This circumstance led teachers to stage strikes that closed hundreds of schools across Lebanon for months early this year and lasting until mid-March. Negotiations are still on between the teachers’ unions and the Ministry of Education over working conditions and pay, casting a shadow over whether some schools will be reopening next term without a clear resolution.

International agencies, NGOs providing aid

International agencies and NGOs are currently providing a vital aid to Lebanon’s embattled educators. UNICEF alone has dispersed almost $14 million to more than 1,000 public schools, as well as delivering in-kind donations – such as books and stationery – and providing cash assistance to the families of approximately 100,000 children to cover transportation costs.

They have also initiated a new Productivity Allowance scheme – funded jointly by donors, UNICEF and the World Bank – to secure the pay of more than 13,000 special contract teachers and administrative staff. This initiative also supports an extension of school services into the summer, hoping to redress the severe disruption to children’s education in recent years.
“We are keeping the schools open for at least six weeks to run summer schools,” explained Higgins. “It’s absolutely essential that students try to recoup some of their learning losses.”

She further said: “Many children [who were] supposed to be getting ready for school and going to preschool during the COVID years [have] missed out on critical years of their development. [These children are] unable to recognize letters. They are not able to communicate properly [and] are very anxious in groups of other children. They’re definitely suffering from the lack of consistent access to education.”

The Lebanese government insists that it is doing everything in its powers to keep the schools open and find resources for the coming academic year. However, UNICEF maintains that there are urgent reforms that need to be undertaken before Lebanon’s education system is truly fit for the purpose again.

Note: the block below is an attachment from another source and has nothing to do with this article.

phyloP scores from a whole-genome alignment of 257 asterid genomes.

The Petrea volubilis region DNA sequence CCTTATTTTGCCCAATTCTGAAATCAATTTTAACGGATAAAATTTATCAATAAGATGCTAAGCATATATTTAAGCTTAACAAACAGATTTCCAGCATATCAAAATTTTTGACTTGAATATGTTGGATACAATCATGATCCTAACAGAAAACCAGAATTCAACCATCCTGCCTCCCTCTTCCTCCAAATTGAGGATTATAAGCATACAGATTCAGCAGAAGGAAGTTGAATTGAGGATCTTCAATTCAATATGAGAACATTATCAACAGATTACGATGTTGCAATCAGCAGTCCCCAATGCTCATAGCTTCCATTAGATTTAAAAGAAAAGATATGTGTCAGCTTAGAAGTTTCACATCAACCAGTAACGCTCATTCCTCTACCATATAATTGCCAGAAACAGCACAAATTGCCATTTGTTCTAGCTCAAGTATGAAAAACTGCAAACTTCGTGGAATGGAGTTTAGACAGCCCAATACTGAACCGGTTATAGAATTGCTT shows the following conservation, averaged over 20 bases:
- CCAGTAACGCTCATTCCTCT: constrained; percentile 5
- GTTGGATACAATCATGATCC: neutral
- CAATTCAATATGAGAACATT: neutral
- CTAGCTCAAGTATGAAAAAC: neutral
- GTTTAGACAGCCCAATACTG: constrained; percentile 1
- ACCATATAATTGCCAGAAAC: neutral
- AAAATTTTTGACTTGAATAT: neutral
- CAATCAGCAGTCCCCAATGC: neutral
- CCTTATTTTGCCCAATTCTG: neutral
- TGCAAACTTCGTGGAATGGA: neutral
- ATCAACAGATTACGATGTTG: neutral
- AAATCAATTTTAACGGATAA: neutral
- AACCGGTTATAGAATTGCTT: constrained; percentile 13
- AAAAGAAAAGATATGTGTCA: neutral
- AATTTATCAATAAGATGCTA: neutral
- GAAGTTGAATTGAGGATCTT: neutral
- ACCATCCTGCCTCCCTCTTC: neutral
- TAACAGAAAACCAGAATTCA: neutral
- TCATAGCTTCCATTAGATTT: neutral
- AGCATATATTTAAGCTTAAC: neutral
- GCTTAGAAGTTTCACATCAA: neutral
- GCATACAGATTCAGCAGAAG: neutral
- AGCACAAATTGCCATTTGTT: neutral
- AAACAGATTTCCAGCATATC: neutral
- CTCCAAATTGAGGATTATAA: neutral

“We’re working to help [implement] measures such as reducing the number of teachers in areas where there is a surplus, opening new classrooms where they are needed, and closing classrooms where they are not,” explained Higgins.

“We’re [also] funding important policy work such as launching an inclusive education strategy and providing world-class technical assistance and support to the Ministry.”

The crisis has also afflicted many economic sectors across Lebanon – including education – with an alarming level of ‘brain drain,’ as large numbers of graduates and skilled professionals exit the local employment pool in search of better prospects and job security elsewhere.

Other countries in similar situations have historically struggled to attract back young, qualified emigrants but, without them, Lebanon’s future looks bleak.

“We are losing good teachers [because] they are going abroad,” said Trad. “Lots of teachers have changed their jobs or even their careers. They started working as waiters and that is going to be a very big risk for the future.”

“Even when schools get back on their feet,” warned Higgins, “it’s going to be hard to find graduates, teachers and education practitioners who have the experience to help get the schools back up and running again.”

Lebanon’s Ministry for Education was approached by Al Arabiya English, but it declined to comment.

  • alarabiya